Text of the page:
Social Forecasting and Elusive Reality: Our World as a Social Construct


  • T. V. Danylova The Graduate School for Social Research, Institute of Philosophy and Sociology of the Polish Academy of Sciences, Poland; Institute for Social and Political Psychology of the National Academy of Educational Sciences of Ukraine, Ukraine



human being, social forecasting, future, social world, social reality, social constructivism, social constructionism


Purpose. The paper attempts to investigate the constructivist approach to the social world and its implications for social forecasting. Theoretical basis. Social forecasting is mainly based on the idea that a human is "determined ontologically". Using the methodology of the natural sciences, most predictions and forecasts fail to encompass all the multiplicity and variability of the future. The postmodern interpretation of reality gave impetus to the development of the new approaches to it. A constructivist approach to social reality began to compete with essentialism. Social constructivism asserts that reality is a set of mental constructs, that it is ultimately a text. Radical constructivism interprets reality as a specific system of meanings emphasizing the artifact aspects of our reality. An interpretation of the social actors’ behavior is based on the ways of understanding accepted in a given society/community and do not possess ontological universality. The creators of social space are also its creations. Originality. Within the framework of the postmodern approach to reality, the second-order forecasting, or forecasting of forecasting, is particularly relevant. That means that the observers-forecasters must be included in the forecast as a part of one-unified process. At this stage, a forecaster must realize that he/she is a part of a larger system, a part of the world he/she observes (and actually creates). The situation changes dramatically – the forecaster is forced to take responsibility for his/her own observations. This ultimately leads to the "humanization" of forecasting. Acting in our world full of uncertainty, unpredictability, and turbulence, modern researchers of the future should be mindful of powerful social constructs of reality. Conclusions. Social forecasting should be embedded in a wider context, which requires a joint effort of philosophers, foresight practitioners, historians, psychologists, sociologists, political scientists, religious scholars, anthropologists, etc. To develop promising visions and scenarios of the future, it is necessary to answer the question "Why?", which is the task of philosophically oriented research, because without this answer, we will deal with the consequences; and the implementation of the negative scenarios will reproduce itself in new socio-cultural and historical conditions. An in-depth understanding of this "Why?" provides opportunities to be in the flow of transformations. The study of the deep mental processes of the actors of social changes, the multidimensional influence on the transformation of social structures can gradually expand an answer to the question "Why?", that can cause positive changes and, accordingly, allow to create fruitful projects of the future and form effective behavioral strategies that correspond to the desired level of social development.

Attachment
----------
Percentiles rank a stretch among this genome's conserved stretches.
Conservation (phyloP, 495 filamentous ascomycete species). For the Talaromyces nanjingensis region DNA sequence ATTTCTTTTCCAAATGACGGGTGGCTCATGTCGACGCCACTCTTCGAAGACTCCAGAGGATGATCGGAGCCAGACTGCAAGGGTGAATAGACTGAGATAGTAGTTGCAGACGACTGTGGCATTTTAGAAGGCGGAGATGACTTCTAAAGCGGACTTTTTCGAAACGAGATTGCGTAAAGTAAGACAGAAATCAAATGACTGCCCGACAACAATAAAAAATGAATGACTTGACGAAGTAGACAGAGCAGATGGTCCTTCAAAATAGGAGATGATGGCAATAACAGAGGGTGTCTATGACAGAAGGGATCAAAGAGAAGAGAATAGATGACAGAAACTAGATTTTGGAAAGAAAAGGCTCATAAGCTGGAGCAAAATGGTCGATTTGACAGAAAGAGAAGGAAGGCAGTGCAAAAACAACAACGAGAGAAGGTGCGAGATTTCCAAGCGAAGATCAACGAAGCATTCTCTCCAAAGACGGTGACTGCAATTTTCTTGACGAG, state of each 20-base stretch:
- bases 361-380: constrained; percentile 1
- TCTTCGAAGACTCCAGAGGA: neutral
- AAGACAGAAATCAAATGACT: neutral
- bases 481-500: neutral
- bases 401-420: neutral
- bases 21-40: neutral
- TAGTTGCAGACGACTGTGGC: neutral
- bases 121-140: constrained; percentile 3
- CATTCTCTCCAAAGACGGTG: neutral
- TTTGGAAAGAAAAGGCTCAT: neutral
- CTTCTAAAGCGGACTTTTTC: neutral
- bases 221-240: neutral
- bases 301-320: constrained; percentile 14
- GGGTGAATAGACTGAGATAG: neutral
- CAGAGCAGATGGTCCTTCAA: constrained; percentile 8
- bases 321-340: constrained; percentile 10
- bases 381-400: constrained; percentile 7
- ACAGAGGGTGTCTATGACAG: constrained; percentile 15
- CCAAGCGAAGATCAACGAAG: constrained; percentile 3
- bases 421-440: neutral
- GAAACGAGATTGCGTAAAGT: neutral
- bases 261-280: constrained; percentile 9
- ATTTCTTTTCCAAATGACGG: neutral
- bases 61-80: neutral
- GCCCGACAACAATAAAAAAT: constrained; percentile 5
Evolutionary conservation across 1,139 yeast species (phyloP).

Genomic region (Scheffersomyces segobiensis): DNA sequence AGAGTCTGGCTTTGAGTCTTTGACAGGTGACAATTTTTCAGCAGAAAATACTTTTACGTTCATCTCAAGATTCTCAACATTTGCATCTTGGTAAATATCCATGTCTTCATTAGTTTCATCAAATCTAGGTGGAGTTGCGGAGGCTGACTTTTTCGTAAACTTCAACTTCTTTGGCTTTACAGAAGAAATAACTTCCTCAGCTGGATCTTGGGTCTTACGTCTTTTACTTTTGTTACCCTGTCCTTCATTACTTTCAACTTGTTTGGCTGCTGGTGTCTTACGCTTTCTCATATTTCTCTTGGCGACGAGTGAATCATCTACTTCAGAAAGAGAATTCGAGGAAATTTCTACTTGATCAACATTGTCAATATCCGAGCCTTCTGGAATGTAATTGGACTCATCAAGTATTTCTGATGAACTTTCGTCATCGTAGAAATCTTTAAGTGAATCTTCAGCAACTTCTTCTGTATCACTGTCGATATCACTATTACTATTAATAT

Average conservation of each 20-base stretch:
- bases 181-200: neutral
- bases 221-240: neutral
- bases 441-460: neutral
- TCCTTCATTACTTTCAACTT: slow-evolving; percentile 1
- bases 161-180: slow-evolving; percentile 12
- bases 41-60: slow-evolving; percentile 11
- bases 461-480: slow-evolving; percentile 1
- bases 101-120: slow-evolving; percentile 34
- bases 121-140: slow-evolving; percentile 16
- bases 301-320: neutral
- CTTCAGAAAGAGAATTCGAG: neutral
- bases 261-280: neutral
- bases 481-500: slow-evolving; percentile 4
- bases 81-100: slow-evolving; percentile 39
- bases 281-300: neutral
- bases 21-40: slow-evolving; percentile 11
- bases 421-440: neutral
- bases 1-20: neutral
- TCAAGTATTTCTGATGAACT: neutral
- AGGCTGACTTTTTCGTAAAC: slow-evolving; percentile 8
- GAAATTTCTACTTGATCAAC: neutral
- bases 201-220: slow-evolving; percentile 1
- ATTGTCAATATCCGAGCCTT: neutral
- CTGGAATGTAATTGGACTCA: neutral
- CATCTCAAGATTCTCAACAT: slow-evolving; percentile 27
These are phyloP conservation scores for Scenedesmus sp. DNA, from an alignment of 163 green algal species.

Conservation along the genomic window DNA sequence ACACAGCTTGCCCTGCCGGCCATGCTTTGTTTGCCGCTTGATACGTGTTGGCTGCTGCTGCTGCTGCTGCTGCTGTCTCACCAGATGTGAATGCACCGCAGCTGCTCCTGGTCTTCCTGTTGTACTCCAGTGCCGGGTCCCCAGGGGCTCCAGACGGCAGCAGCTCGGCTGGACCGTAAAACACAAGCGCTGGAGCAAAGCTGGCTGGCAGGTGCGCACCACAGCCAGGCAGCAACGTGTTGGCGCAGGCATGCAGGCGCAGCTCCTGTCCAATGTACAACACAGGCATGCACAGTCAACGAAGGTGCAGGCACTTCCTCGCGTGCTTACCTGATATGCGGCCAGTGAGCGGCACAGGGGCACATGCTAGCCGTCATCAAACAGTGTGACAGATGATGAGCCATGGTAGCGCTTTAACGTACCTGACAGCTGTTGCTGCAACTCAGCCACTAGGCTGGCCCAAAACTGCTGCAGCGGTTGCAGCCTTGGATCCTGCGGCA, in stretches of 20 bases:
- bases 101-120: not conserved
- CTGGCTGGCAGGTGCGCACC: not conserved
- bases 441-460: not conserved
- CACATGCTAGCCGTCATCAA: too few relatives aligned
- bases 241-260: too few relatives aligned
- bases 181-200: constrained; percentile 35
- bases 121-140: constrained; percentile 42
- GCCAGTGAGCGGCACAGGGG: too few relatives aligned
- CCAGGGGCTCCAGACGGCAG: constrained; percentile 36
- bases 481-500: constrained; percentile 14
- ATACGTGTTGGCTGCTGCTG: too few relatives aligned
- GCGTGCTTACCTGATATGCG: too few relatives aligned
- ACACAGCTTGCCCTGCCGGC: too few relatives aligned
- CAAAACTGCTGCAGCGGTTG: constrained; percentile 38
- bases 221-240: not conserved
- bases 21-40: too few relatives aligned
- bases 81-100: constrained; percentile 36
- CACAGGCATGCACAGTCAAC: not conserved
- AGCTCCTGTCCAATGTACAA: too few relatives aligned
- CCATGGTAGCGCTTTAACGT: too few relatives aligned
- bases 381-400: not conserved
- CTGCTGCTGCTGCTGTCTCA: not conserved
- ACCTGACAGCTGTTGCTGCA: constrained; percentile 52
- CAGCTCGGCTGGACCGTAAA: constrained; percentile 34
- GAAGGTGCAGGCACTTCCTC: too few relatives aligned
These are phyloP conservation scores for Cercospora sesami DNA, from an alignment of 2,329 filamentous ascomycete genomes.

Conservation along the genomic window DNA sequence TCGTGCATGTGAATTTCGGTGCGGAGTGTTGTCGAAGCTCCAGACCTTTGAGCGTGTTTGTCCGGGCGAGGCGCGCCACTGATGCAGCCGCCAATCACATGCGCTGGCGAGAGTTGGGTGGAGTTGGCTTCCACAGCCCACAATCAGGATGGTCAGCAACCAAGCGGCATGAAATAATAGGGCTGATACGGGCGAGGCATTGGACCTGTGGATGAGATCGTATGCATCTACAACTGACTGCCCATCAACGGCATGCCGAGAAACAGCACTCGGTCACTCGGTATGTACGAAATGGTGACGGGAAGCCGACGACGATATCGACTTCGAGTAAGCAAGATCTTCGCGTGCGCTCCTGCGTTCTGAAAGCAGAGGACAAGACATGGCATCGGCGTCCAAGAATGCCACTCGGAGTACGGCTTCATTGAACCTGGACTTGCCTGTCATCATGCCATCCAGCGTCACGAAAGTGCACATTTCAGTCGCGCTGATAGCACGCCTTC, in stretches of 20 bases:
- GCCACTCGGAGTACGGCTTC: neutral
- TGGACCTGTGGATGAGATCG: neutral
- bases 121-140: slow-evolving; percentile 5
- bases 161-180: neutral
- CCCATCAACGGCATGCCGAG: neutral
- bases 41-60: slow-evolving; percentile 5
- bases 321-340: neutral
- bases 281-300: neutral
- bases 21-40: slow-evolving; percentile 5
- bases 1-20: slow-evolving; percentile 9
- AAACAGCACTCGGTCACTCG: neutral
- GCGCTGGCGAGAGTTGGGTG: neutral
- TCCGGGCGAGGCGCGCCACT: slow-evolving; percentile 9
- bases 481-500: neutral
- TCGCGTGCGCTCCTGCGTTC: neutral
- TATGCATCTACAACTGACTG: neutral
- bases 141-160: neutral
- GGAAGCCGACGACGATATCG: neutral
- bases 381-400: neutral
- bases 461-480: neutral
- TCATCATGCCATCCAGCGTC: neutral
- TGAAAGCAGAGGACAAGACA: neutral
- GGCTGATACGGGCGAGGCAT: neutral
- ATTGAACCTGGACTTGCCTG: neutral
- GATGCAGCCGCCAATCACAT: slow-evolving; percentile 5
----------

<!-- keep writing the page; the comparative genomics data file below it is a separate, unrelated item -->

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How to Cite

Danylova, T. V. (2022). Social Forecasting and Elusive Reality: Our World as a Social Construct. Anthropological Measurements of Philosophical Research, (22), 67–79.